Straight talk: One reason we are where we are in the trade war is that American companies have not been on-message in recent years.
In DC: Companies complain to US officials about unfair Chinese business practices.
But in Beijing: Companies typically tell Chinese officials how happy theyare to be a part of China’s market.
Those mixed messages are one reason the economic status quo between China and the US ultimately became untenable.
Get smart: Most businesses we talk to are hopeful that US pressure will lead to a better operating environment in China. But they don’t like the haphazard way the US president has applied his tariff tactics.
Bloomberg:U.S. CEOs to Meet China Premier This Week as Trade Woes Brew
3.State Council meeting belies worries about growth…
Top leaders are looking increasingly worried about the deteriorating economic picture.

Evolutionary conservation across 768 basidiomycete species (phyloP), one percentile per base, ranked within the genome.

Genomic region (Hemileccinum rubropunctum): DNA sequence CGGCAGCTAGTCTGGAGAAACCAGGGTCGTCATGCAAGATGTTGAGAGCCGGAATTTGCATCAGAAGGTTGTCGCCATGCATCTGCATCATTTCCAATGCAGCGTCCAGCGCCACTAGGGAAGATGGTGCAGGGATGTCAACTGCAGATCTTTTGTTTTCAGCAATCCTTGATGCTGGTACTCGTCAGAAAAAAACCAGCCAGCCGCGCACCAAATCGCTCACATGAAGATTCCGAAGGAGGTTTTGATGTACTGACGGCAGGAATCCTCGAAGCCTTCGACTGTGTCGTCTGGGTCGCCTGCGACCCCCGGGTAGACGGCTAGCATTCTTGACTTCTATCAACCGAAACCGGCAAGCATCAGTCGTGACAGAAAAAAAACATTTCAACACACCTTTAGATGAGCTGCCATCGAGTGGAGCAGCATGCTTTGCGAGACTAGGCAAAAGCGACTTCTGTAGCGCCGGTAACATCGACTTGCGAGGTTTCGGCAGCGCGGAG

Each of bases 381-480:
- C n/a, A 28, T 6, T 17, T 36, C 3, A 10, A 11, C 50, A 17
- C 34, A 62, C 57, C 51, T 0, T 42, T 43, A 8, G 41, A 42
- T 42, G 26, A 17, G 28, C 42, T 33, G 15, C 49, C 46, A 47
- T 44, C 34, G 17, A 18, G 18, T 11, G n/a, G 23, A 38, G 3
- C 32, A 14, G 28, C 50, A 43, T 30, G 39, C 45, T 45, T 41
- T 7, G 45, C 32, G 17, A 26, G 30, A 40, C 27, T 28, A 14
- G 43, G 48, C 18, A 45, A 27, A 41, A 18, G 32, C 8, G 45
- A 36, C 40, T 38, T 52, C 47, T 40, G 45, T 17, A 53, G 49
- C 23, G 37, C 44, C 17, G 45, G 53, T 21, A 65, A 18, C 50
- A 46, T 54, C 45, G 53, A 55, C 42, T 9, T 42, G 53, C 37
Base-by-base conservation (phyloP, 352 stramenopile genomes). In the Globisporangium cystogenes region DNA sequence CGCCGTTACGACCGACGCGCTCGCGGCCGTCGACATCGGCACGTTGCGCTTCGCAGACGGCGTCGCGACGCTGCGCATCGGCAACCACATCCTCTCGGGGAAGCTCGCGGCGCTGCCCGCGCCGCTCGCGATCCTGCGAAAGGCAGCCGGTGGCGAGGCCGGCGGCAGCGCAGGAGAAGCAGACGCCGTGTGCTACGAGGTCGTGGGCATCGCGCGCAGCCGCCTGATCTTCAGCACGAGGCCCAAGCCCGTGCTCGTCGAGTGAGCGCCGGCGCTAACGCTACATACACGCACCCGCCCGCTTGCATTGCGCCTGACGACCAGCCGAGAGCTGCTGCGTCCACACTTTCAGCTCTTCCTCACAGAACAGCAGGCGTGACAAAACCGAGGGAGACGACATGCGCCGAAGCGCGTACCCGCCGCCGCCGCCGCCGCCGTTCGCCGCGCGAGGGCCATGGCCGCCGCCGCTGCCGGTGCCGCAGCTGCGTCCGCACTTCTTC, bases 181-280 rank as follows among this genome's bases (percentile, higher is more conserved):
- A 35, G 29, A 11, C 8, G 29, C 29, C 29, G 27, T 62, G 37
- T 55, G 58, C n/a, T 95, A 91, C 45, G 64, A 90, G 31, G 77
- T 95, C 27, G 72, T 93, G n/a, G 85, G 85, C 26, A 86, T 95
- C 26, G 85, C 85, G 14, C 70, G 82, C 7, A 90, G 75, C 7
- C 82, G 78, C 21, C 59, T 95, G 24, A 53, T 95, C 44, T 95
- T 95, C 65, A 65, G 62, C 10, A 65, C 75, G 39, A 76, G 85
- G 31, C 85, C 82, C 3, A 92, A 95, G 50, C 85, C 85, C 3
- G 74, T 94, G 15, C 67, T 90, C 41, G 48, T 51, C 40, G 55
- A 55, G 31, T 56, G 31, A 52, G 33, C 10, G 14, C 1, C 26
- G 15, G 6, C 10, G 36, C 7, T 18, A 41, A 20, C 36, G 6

Check out the readout from Wednesday’s State Council executive meeting:
- “According to the Central Economic Work Conference and the Government Work Report it is important to do a good job on the ‘Six Stabilities’ and to stabilize investment.”
Some context: The six stabilities have framed economic governance since late July 2018. They target employment, finance, foreign trade, foreign investment, domestic investment, and expectations.
The readout was at pains to point out that this does not mean local governments now have carte blanche:
- “We must… expand effective investment and strive to achieve steady growth, structural adjustment, and benefits to people’s livelihood in one move.”
Some context: Last week, the NDRC relaxed rules that previously prohibited local governments from borrowing to fund the entirety of an infrastructure project. Ever since, lots of folks have been expecting a ramp up in local government spending. But leaders don’t yet look ready to unleash that beast.
Get smart: The State Council is obviously worried about initiating another round of inefficient investment, a la 2009-2010 (or even 2015-2016). But they also know they need to do something to support growth.